The Schmitz-Horning Company was founded in Cleveland, Ohio in 1905 and was known for its lithographed borders and scenic wallpapers. One of its early papers was “Kindergarten Cut-Outs,” the first interactive wallpaper designed for children. These papers were sold as five-foot long panels at a cost of one dollar per panel. The paper in the Museum’s collection is not a full panel—as you can see, the cat has been cut in half. The paper could be applied in panels, or hung as a frieze with the decoration running continuously around the room. As the name "Kindergarten Cut-Outs” suggests, the animals could also be cut out and pasted to the wall, or they could be pinned to a fabric wallcovering to serve as both toy and decoration.
Prior to 1934, when wallpapers became truly washable, it was advisable to hang a fabric wallcovering, such as oilcloth or burlap, below the chair rail in a child’s room. This allowed the area most susceptible to dirt to be easily cleaned or painted as needed. It was very common in this era to combine multiple papers within a room. It was recommended to hang scenic borders at eye level for the child; decorative panels were usually hung above the chair rail or just out of a child’s reach. Another paper, with a stripe or small print pattern, would then fill the space between the border and the ceiling. The Schmitz-Horning papers were all printed in color by lithograph using oil pigments, which meant that the designs could be wiped clean. The printing technique also gives the design a soft look, reminiscent of a watercolor painting.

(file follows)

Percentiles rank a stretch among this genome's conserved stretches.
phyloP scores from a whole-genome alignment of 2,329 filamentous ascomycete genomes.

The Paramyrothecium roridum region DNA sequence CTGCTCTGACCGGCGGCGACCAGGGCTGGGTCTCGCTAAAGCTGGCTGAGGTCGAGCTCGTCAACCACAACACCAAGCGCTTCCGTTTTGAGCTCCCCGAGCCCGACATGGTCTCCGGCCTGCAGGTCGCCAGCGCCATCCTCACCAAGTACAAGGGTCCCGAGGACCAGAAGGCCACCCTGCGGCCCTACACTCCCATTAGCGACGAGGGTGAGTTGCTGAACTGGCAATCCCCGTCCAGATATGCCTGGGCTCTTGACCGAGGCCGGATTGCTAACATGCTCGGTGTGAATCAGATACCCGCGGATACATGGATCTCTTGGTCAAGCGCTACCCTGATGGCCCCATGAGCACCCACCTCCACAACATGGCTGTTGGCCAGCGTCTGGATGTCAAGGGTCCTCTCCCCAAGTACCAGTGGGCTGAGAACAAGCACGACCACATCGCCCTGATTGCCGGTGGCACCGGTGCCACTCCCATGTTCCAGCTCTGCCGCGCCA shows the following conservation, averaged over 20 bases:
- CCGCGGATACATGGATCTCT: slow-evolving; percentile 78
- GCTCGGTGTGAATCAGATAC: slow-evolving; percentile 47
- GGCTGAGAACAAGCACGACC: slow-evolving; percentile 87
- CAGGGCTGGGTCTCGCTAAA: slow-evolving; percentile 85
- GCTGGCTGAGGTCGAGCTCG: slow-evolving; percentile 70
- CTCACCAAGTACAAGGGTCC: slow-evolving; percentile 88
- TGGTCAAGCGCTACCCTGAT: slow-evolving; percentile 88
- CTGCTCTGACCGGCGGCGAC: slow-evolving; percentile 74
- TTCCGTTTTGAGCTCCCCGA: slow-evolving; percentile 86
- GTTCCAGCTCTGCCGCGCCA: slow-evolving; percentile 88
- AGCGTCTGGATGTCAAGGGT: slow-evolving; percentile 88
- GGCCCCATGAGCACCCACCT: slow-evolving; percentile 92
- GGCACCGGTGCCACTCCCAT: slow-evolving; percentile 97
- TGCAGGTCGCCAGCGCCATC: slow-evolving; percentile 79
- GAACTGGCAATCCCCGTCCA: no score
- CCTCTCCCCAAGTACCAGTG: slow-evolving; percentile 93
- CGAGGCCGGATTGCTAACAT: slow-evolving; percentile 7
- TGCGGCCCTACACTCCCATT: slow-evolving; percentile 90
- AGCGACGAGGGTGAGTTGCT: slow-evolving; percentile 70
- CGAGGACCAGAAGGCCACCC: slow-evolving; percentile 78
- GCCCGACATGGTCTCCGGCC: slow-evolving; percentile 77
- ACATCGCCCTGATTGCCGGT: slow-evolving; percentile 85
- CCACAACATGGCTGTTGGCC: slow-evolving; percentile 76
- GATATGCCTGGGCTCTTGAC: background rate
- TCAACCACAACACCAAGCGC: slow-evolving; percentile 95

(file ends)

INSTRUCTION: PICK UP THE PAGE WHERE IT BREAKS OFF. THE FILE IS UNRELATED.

All of the animals on the paper are drawn in a realistic fashion. At the time, it was thought that natural representation would help children learn about and identify animals more effectively. Authorities believed that stylized or anthropomorphized animals would be confusing to young children.